The Isaac Lee Patterson Bridge
Who was Isaac Lee Patterson?
Isaac Lee Patterson (1859-1929) was the 18th governor of Oregon, serving from January 10th, 1927, until his death on December 21st, 1929. He was the first of Oregon’s governors to be born in Oregon, his birthday coming seven months after Oregon joined the Union. A fiscal conservative, Patterson modeled himself on Calvin Coolidge. His administration did, however, work to improve Oregon’s highways.
The Sales Pitch
The photograph is available from my Etsy Shop, LightIntoArt, in a wide variety of sizes and formats. Choose glossy photo paper prints in three sizes: 8×10, 11×14, 16×20. Or if you prefer something larger, choose canvas prints in 16×20, 24×36, or 30×40 inches. Finally, for a spectacular display, you can get this image in 3 panel side-by-side canvas prints at 24 x 72, 36 x 72, or 40 x 90 inches. The video below gives you an idea of what these sizes are like in a living room, bed room or office setting.
Driving in early 20th Century Oregon
One of the main difficulties in traveling around Oregon was the lack of roads along the Pacific Coast. A 1919 map shows no roads whatever between Neskowin and North Bend, a distance of 133 miles, roughly one-third of Oregon’s coastline. Numerous rivers flow out of the coastal mountains toward the Pacific, and all of these needed to be bridged for a highway to function. Enter Conde McCullough, Oregon’s master bridge builder. You can see more of my photos showing Conde McCullough’s bridges in this post.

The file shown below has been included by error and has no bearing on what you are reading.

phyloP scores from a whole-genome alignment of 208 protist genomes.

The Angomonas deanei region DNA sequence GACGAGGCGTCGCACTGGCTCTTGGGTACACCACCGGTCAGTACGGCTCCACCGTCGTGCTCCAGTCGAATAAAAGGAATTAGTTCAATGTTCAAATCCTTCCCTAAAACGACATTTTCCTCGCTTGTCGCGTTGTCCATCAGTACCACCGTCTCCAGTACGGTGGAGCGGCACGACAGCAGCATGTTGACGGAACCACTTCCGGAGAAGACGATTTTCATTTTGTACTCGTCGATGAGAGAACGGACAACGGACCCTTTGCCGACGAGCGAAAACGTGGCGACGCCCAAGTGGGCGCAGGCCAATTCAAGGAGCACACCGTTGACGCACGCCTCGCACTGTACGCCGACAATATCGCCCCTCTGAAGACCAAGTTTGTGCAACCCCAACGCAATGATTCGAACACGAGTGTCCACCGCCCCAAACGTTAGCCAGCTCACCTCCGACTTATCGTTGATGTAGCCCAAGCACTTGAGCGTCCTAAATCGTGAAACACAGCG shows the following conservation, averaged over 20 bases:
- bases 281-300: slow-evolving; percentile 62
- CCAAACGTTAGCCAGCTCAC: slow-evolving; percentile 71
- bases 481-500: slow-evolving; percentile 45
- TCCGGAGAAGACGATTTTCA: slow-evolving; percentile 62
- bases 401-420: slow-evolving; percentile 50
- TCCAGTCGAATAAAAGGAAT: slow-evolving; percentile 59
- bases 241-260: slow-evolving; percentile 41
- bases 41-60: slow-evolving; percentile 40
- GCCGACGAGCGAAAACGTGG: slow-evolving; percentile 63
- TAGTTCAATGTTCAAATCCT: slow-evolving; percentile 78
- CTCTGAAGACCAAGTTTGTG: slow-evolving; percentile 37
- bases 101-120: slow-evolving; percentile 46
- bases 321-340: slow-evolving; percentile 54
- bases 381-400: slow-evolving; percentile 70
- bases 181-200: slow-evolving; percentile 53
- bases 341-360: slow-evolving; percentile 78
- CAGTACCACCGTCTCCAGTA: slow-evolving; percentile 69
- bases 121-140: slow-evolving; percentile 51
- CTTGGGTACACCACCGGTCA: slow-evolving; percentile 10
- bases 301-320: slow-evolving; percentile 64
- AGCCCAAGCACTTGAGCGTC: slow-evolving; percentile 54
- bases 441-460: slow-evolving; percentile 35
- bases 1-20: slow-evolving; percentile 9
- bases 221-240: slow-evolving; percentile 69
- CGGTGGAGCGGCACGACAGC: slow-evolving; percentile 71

Anyone who has driven U.S. 101 across Oregon has driven across at least one of McCullough’s bridges. The southern-most, spanning the Rogue River on the northern end of Gold Beach, was opened to the public in 1932. Named for Patterson, when opened the bridge was the longest on the Pacific Coast between Astoria, Oregon and San Francisco. Incorporating structural elements pioneered by French engineer Eugène Freyssinet, the 1,898-foot-long bridge seems almost simple when viewed from the roadbed. Get below the bridge and its true beauty shines. The combination of 7 large arches and numerous small ones is gorgeous.
The story of this photo
I took this photo (one of many I’ve taken of the bridge) from the south bank of the Rogue, looking toward the northeast. I used a Nikon Coolpix L3, and took the photo on December 1st, 2006, just a week before my new Nikon DSLR arrived. I’ve since taken many photos of the Isaac Lee Patterson bridge, but this remains my favorite.
The photo is also available as the January photo in my 2023 Bridges of Western United States calendar. The video below shows six of the calendar photos, each of which is suitable for framing as an 8 x 10 image. The calendar is available from my Etsy Shop, LightIntoArt, for $30, shipping included.